Hold artists accountable for their actions

Art should not be separated from the artist

%28Courtesy+of+Chris+Brown%27s+official+Facebook+page%29
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Hold artists accountable for their actions

(Courtesy of Chris Brown's official Facebook page)

(Courtesy of Chris Brown's official Facebook page)

(Courtesy of Chris Brown's official Facebook page)

(Courtesy of Chris Brown's official Facebook page)

By Gabby Campos, Collegian Columnist

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An artist’s creation is a small piece of who they really are. Their works are forms of expression, outlets in which they can display their raw persona. With that in mind, it can be difficult to separate art from the artist, because their art is unique to their own life and experiences.

The past couple of years have exposed a number of artists for sexual misconduct and domestic abuse. Some have been blacklisted from the industry as one might expect, while others continue to profit from their rising success. This prompts the question: Should these artists still have careers?

I don’t believe they should. It’s okay if you once enjoyed listening to “Ignition (Remix)” by R.Kelly or “No Guidance” by Chris Brown, but you shouldn’t continue to put money in the pockets of predators and abusers by streaming their music or buying their merchandise, inevitably contributing to their wealth and fame.

There is always going to be new music to discover and other comedians to make you laugh or brighten your day. To say that there would be nothing left to listen to or watch if we held all artists accountable for their actions is a lazy and invalid excuse. It permits people to turn a blind eye to all those who have fallen victim to irreversible physical and emotional damage by these artists’ actions.

Knowing where to draw the line can be tricky. Everyone is bound to make mistakes, and even I hate how easy it is for a celebrity to get “cancelled” nowadays for simply being human. But the moment a person decides to abuse, be racist, misogynistic or xenophobic, they lose all my respect.

This especially applies to artists who have had a long history of being abusive or pedophilic. Some artists show remorse over their mistakes and choose to change; others like to mutter a fake apology in hopes of obtaining a cleaner slate, only to continue abusing and hurting innocent people. Even in situations where apologies are made by artists to both the public and those who were affected by that artist’s actions, I don’t believe anyone is required to forgive them.

Chris Brown is a prime example of an artist who has been able to get away with his violent behaviors toward women. An article by Rolling Stone shows a timeline of Brown’s history of violence, starting with the infamous case of his abuse toward Rihanna in 2009, which ended in her hospitalization. He has since then punched, shoved and robbed several women on separate occasions.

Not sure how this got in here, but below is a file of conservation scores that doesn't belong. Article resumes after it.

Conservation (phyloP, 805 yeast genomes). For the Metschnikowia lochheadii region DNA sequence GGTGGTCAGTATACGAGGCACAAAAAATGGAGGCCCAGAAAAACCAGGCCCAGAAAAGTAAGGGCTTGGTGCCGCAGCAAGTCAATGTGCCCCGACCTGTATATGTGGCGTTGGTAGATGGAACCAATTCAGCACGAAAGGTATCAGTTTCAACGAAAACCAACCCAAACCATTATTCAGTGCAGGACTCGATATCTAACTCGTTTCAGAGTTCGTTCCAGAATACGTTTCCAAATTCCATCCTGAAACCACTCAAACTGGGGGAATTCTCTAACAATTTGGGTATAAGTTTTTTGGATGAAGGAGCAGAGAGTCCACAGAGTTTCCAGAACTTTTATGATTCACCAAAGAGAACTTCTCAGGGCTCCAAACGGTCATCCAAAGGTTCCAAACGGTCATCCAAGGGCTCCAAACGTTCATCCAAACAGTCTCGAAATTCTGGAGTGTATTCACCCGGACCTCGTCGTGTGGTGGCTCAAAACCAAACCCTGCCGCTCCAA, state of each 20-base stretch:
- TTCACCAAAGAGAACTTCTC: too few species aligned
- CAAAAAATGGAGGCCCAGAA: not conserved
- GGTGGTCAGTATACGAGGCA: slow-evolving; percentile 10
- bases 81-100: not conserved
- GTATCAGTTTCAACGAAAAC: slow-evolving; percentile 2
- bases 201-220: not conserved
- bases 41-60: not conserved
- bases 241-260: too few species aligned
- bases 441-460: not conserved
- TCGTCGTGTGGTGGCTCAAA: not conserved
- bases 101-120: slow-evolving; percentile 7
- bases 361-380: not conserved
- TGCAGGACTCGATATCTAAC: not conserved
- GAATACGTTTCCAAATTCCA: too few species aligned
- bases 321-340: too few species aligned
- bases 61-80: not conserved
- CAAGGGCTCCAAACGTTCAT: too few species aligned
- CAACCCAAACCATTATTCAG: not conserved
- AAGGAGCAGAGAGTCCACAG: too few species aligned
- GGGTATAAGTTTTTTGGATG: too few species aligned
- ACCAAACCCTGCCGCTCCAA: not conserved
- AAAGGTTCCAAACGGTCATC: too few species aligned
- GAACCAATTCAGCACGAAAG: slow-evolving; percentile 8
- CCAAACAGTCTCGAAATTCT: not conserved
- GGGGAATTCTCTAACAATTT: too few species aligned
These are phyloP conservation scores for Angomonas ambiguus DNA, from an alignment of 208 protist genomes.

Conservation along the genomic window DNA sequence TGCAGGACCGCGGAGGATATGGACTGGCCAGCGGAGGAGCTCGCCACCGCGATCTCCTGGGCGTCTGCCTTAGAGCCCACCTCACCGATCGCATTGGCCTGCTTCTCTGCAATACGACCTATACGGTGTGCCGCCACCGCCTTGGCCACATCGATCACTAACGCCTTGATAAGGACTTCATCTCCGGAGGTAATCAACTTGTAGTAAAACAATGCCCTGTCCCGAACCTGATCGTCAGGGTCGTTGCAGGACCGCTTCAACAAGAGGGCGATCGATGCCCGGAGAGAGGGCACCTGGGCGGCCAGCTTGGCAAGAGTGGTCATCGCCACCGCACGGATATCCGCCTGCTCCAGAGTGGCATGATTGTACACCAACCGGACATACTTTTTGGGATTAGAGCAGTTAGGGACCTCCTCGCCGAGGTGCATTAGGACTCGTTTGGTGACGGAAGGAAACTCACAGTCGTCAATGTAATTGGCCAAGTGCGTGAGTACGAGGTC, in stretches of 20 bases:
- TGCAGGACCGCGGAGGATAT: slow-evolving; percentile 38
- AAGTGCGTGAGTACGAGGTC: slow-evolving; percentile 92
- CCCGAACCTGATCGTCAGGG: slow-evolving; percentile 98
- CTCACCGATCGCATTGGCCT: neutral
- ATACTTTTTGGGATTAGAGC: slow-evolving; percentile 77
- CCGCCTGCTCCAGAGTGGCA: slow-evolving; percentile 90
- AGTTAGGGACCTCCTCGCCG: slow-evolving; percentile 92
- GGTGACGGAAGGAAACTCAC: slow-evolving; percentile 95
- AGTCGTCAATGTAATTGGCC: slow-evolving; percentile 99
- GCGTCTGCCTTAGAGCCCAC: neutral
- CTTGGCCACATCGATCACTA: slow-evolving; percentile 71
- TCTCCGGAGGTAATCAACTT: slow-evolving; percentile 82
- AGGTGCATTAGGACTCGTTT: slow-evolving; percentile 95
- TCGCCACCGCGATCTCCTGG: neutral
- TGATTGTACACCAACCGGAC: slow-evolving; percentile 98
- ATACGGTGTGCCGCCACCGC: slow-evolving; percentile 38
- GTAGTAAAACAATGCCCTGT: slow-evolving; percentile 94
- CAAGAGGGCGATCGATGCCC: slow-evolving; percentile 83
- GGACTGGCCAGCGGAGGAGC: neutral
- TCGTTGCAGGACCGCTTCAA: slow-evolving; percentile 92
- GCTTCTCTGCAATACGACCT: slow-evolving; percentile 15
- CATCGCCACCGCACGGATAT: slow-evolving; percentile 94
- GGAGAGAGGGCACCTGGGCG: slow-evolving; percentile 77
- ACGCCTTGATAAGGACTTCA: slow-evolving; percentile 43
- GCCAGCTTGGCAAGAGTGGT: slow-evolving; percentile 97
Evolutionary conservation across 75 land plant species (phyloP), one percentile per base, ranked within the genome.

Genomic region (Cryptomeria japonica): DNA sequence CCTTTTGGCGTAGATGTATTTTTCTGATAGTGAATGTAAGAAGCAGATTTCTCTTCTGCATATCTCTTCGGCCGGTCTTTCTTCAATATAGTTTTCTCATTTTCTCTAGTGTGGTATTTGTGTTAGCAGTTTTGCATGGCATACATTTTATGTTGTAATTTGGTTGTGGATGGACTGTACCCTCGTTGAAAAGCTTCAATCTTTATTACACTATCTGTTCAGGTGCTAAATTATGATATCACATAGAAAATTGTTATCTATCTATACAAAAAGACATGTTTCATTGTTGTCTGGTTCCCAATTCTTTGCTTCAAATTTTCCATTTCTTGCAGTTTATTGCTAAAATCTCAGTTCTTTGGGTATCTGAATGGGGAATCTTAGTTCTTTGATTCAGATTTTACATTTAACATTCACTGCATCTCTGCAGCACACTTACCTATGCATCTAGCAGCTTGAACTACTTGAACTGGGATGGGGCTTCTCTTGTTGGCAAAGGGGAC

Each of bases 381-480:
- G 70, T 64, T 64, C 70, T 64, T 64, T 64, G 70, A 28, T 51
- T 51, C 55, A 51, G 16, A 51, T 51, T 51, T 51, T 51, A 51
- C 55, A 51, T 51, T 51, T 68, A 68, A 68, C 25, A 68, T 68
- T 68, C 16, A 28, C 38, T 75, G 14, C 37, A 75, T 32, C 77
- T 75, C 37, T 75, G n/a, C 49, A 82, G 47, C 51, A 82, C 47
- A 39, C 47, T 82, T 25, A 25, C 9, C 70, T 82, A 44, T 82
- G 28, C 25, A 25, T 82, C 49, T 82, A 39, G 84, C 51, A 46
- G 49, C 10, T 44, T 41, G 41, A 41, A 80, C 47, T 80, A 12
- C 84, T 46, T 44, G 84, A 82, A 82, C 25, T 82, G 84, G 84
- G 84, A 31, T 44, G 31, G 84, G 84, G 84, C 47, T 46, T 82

Another example is Louis C.K., a well-respected comedian who was accused by several women of masturbating in front of them without their consent starting in 2002. At first, he denied these allegations. But in 2017, he released a statement admitting that the previous allegations were true after a report by the New York Timeswhich included stories by women that had accused him of his wrongdoings, was published. Two years later, he recently commenced his comeback comedy tour and people are still attending his shows, praising him for his talents. Meanwhile, the women he scarred still have to live with what he did. One woman, Abby Schachner, said in the article that her interaction with C.K. “was one of the things that discouraged her from pursuing comedy.”

Why is it that victims have to suffer the consequences of these abusers’ actions by spending most if not all of their lives healing from the trauma, while the abusers themselves get shunned for a month or two at the most? Victims get shamed for speaking openly about their experiences, often receiving threats and warnings not to talk, causing them to feel guilty. Does anybody think about these victims when they support these artists?

The culture of neglecting artists’ inexcusable behaviors and actions needs to end. As long as patrons attend shows, exhibits or concerts or contribute any money toward their music or art, the artist won’t be held accountable for their actions. It’s our job as individuals to recognize the kind of person an artist really is and to take a stand against their disturbing and harmful actions.

Gabby Campos is a Collegian Columnist and can be reached at [email protected]